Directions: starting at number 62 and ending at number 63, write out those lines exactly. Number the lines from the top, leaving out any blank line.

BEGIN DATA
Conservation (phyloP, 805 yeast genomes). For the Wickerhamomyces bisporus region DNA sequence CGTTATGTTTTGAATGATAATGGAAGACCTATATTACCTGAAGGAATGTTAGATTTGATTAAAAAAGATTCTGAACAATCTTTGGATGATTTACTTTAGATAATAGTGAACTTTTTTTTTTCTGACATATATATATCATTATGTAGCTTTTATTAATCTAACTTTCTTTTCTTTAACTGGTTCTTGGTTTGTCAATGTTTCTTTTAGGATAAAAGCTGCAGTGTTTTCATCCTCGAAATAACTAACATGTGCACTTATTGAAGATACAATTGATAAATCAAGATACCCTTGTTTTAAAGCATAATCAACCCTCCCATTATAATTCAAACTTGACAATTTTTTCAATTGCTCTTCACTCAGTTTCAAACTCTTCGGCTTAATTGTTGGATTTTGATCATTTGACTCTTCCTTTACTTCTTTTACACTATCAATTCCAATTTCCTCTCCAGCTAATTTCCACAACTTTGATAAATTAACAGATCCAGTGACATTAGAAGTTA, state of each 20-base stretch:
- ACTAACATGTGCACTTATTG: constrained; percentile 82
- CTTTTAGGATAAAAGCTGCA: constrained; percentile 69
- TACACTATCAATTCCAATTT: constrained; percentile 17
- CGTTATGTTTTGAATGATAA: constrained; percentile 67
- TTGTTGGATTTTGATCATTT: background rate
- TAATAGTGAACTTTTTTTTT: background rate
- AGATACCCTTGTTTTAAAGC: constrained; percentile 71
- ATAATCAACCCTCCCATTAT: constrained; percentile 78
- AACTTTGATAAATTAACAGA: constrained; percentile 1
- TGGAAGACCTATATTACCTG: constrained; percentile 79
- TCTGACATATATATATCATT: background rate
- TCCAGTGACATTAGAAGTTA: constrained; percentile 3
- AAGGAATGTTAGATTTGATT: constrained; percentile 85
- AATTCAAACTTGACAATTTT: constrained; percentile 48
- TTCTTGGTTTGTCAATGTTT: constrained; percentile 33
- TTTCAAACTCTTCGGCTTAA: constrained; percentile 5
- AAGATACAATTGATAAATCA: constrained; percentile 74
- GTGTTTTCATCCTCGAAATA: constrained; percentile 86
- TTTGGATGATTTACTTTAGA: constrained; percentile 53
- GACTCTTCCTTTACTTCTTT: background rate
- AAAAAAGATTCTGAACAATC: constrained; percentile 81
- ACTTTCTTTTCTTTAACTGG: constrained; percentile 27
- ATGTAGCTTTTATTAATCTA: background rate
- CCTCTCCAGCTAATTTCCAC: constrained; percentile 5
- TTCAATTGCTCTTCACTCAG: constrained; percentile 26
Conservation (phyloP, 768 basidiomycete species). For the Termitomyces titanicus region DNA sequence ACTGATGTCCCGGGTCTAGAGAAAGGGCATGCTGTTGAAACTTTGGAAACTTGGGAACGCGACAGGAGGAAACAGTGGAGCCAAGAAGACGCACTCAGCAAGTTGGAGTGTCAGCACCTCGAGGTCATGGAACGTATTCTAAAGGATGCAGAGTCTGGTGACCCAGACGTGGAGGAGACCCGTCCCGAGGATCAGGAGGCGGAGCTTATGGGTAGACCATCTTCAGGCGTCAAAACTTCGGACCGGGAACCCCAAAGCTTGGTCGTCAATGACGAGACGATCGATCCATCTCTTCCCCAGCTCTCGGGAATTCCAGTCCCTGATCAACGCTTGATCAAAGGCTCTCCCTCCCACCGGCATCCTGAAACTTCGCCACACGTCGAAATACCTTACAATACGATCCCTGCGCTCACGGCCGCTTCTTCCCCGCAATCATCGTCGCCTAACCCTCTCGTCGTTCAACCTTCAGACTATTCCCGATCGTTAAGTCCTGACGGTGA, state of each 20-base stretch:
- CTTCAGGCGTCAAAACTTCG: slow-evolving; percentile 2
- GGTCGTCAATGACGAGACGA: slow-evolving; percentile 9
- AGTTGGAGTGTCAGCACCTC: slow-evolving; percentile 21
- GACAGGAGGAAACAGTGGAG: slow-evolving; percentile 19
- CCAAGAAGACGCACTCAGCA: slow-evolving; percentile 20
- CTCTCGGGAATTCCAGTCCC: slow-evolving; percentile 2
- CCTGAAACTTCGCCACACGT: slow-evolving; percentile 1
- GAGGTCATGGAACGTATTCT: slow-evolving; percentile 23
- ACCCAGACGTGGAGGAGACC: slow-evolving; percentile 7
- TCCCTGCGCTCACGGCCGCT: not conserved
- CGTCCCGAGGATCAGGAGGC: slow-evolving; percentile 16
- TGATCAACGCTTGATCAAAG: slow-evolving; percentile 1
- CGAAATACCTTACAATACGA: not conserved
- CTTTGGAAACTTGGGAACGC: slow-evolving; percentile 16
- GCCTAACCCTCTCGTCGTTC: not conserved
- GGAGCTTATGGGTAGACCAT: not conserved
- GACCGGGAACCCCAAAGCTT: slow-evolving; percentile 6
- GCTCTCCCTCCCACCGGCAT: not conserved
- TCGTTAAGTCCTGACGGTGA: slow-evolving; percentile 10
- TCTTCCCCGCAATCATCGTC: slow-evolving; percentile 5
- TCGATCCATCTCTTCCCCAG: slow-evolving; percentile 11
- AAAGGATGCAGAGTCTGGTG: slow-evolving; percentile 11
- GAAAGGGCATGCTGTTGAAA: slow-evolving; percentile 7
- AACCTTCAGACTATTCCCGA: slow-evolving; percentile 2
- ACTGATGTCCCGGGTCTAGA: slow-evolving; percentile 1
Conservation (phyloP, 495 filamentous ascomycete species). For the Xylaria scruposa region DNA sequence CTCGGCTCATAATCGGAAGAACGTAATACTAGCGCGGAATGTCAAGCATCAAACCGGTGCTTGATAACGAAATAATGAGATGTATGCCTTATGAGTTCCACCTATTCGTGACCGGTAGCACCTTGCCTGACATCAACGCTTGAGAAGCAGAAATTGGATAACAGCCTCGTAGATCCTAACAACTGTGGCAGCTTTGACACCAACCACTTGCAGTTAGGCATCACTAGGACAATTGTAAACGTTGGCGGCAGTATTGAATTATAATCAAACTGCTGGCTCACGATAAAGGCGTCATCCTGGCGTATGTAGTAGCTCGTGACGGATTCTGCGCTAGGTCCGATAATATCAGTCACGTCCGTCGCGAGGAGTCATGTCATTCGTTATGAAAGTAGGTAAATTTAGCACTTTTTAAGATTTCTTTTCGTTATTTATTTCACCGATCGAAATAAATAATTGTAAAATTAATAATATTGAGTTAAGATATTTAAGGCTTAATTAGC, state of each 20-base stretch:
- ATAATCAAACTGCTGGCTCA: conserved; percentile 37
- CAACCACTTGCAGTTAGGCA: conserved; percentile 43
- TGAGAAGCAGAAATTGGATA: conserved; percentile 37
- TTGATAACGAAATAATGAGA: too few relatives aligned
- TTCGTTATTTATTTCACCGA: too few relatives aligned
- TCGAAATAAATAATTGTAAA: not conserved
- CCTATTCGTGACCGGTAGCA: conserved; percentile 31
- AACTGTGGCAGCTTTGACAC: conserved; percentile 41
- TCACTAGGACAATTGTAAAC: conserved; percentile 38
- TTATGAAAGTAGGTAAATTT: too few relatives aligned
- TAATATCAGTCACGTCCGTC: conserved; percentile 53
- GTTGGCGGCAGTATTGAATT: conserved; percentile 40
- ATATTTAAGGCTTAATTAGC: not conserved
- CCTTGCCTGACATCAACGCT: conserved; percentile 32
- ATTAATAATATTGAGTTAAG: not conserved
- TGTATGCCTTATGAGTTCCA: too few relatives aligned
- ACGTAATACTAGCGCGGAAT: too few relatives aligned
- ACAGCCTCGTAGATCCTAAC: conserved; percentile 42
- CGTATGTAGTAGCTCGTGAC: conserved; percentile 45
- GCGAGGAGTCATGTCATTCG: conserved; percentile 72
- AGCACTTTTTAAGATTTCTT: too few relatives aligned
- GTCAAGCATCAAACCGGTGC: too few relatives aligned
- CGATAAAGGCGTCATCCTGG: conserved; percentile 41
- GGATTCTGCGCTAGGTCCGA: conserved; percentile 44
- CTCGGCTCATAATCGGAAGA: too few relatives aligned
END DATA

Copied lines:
- TCACTAGGACAATTGTAAAC: conserved; percentile 38
- TTATGAAAGTAGGTAAATTT: too few relatives aligned